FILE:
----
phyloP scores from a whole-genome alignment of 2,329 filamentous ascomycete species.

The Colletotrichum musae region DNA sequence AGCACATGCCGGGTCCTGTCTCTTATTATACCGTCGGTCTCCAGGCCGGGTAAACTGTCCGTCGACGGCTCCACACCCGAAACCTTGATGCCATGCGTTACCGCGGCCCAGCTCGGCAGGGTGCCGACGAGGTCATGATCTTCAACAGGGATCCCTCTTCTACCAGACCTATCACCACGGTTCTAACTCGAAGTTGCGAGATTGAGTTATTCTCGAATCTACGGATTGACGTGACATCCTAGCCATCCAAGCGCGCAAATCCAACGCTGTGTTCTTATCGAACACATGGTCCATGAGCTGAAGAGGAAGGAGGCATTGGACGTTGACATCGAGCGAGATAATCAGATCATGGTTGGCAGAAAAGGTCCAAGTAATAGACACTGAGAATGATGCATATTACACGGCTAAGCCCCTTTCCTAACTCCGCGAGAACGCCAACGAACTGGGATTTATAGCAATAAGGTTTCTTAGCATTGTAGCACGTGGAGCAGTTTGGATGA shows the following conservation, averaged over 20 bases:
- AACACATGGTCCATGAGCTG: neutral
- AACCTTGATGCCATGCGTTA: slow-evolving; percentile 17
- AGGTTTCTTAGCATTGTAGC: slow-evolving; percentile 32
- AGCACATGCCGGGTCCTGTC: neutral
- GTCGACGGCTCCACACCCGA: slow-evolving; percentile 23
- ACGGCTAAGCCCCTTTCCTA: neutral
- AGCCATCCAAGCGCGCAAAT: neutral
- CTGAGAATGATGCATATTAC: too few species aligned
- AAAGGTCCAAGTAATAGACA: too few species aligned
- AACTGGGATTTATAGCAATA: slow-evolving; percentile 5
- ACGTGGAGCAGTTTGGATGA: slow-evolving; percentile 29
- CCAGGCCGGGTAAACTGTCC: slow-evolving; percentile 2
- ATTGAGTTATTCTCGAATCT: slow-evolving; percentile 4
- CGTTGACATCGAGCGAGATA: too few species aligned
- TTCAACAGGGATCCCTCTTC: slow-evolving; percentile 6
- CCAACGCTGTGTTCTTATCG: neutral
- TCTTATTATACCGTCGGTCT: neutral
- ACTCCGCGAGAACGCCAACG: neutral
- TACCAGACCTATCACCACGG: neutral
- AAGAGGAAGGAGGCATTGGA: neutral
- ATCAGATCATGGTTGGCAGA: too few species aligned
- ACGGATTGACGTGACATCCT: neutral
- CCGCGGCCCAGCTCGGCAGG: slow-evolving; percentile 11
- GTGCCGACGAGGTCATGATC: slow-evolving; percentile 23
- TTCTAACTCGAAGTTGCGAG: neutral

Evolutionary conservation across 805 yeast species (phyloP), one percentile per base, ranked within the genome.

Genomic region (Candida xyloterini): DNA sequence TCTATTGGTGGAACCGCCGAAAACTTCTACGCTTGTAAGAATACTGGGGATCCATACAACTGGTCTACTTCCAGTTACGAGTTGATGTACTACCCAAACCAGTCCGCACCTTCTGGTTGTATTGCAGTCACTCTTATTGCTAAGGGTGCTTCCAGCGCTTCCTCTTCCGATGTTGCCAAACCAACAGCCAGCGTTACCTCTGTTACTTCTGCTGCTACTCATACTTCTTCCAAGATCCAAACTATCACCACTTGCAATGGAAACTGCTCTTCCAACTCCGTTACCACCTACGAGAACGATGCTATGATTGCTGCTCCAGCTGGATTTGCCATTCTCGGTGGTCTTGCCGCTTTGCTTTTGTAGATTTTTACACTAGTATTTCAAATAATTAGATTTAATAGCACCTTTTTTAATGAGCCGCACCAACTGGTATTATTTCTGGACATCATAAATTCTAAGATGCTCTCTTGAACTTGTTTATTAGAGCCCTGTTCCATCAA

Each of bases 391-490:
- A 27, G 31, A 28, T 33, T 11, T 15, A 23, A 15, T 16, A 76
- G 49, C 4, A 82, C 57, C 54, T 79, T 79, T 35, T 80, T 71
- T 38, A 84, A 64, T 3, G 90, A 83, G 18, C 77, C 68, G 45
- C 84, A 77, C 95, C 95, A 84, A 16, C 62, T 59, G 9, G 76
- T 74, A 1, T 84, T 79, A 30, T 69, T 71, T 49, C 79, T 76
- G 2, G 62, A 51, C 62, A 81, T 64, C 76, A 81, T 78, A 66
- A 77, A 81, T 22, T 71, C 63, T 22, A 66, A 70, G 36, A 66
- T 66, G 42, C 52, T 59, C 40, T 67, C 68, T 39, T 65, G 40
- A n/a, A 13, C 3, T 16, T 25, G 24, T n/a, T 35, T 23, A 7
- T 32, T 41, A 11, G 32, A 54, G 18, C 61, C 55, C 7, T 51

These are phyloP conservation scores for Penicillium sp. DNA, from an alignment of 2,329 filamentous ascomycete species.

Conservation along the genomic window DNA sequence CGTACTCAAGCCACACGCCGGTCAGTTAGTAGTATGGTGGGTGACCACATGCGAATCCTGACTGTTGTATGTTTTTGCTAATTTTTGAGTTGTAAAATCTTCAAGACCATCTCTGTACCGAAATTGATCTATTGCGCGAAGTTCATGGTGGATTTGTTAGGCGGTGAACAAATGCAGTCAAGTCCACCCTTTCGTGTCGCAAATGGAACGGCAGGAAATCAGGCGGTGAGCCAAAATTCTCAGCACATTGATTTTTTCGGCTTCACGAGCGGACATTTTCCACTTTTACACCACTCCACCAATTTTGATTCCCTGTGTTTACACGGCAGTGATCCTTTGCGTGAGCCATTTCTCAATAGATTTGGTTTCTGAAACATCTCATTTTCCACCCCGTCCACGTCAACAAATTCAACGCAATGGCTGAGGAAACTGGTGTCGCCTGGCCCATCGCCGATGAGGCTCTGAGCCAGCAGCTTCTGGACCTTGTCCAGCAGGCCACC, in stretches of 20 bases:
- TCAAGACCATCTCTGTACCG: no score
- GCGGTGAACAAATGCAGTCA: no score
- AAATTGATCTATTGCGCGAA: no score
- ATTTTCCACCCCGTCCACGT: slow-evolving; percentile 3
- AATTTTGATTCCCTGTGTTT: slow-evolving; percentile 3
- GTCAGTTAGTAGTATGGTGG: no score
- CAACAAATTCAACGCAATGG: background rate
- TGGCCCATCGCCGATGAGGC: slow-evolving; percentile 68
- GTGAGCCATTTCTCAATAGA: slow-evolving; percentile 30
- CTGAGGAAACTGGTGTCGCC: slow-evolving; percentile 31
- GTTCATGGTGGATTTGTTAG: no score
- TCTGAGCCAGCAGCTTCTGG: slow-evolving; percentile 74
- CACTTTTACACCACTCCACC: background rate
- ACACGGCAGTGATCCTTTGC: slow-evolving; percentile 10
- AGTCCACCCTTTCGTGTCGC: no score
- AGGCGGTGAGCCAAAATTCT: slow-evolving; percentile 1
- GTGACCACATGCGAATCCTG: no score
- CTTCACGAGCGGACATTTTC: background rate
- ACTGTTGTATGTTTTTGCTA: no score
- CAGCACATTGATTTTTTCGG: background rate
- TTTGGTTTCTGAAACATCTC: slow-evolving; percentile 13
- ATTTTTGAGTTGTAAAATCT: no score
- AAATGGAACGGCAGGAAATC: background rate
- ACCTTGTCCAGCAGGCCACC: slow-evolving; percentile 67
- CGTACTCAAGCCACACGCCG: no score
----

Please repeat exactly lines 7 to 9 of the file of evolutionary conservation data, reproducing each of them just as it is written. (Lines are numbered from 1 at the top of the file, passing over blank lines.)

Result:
- GTCGACGGCTCCACACCCGA: slow-evolving; percentile 23
- ACGGCTAAGCCCCTTTCCTA: neutral
- AGCCATCCAAGCGCGCAAAT: neutral